Environment, Food & Rural Affairs

  • Courtesy Wikipedia

    Brexit and Agriculture: Growing Concerns

    At a conference for the agriculture sector in York, four areas of concern about Brexit emerged from those working in the industry: EU Labour, threats to income, future trade agreements and food standards. The government should be listening to their concerns.

  • Photo © Stephen Richards (cc-by-sa/2.0)

    Brexit and Chemicals: A Chain Reaction

    The chemicals industry is a vital sector of the UK economy, making up 10% of all UK manufacturing. No wonder then that industry representatives and experts are extremely worried about the consequences of Brexit and the government’s chaotic approach to the negotiations.

  • courtesy wikimedia commons

    Brexit and Agriculture

    Leaving the EU will presumably mean leaving the Common Agricultural Policy (CAP).Currently, some 55% of total UK farm income comes from CAP support. If we don’t want to see a massive decline in our farming sector and an end to some much loved landscapes, replacing that in some way has to be a top priority.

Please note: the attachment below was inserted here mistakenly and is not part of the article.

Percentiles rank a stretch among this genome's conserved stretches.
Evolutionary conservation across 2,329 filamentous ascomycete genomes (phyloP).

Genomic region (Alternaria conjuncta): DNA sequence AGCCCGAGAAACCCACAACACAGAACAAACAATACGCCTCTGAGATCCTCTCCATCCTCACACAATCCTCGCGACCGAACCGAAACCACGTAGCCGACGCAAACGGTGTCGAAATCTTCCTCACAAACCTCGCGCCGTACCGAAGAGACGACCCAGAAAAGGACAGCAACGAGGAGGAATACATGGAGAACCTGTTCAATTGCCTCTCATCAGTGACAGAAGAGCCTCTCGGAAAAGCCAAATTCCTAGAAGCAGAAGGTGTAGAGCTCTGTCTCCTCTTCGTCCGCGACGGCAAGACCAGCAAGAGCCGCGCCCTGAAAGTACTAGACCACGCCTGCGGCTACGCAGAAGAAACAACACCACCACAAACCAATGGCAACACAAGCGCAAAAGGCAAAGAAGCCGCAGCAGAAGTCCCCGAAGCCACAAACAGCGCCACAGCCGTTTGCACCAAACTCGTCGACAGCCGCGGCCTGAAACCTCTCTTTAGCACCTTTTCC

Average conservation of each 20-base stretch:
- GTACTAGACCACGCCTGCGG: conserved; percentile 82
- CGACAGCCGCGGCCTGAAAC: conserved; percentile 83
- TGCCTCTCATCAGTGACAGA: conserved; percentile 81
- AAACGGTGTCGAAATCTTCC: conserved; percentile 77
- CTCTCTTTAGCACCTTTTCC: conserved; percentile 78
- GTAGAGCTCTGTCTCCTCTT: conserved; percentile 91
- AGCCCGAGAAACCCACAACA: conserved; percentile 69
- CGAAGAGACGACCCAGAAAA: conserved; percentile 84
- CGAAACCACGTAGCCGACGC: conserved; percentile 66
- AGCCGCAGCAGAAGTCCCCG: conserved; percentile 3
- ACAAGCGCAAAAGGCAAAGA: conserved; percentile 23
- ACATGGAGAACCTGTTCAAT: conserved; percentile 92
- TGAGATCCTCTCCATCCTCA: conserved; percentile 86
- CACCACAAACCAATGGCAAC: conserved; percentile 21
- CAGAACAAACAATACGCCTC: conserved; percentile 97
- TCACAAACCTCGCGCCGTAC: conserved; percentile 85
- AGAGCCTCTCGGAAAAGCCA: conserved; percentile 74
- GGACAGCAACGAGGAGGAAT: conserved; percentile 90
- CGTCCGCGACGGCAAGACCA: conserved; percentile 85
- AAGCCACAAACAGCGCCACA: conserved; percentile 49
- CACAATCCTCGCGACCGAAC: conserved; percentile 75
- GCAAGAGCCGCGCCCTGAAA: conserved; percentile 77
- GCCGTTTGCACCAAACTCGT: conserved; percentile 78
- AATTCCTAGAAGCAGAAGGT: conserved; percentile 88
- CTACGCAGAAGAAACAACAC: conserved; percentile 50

• Brexit and the Environment

    One of the most important issues in the Brexit debate is the environment, but it is hardly a surprise that this Tory government does not appear to be concerned about how leaving the EU will threaten the UK’s environmental protections, given that one of Theresa May’s first acts as Prime Minister was to scrap the Department for the Energy and Climate Change.

  • by QuinnDombrowski Courtesy Flickr

    Brexit, Beer and Brewing

    Looking at the brochure on Brexit produced by the British Beer and Pub Association, I am struck by some of their key demands.

  • courtesy Pixabay

    Brexit and the CFP – There’s always a catch!

    The difficulties that face the fisheries and related industries and communities in the upcoming Brexit negotiations have been at best underestimated, and at worst deliberately misrepresented by those insisting it is simply a matter of ‘taking back our waters’.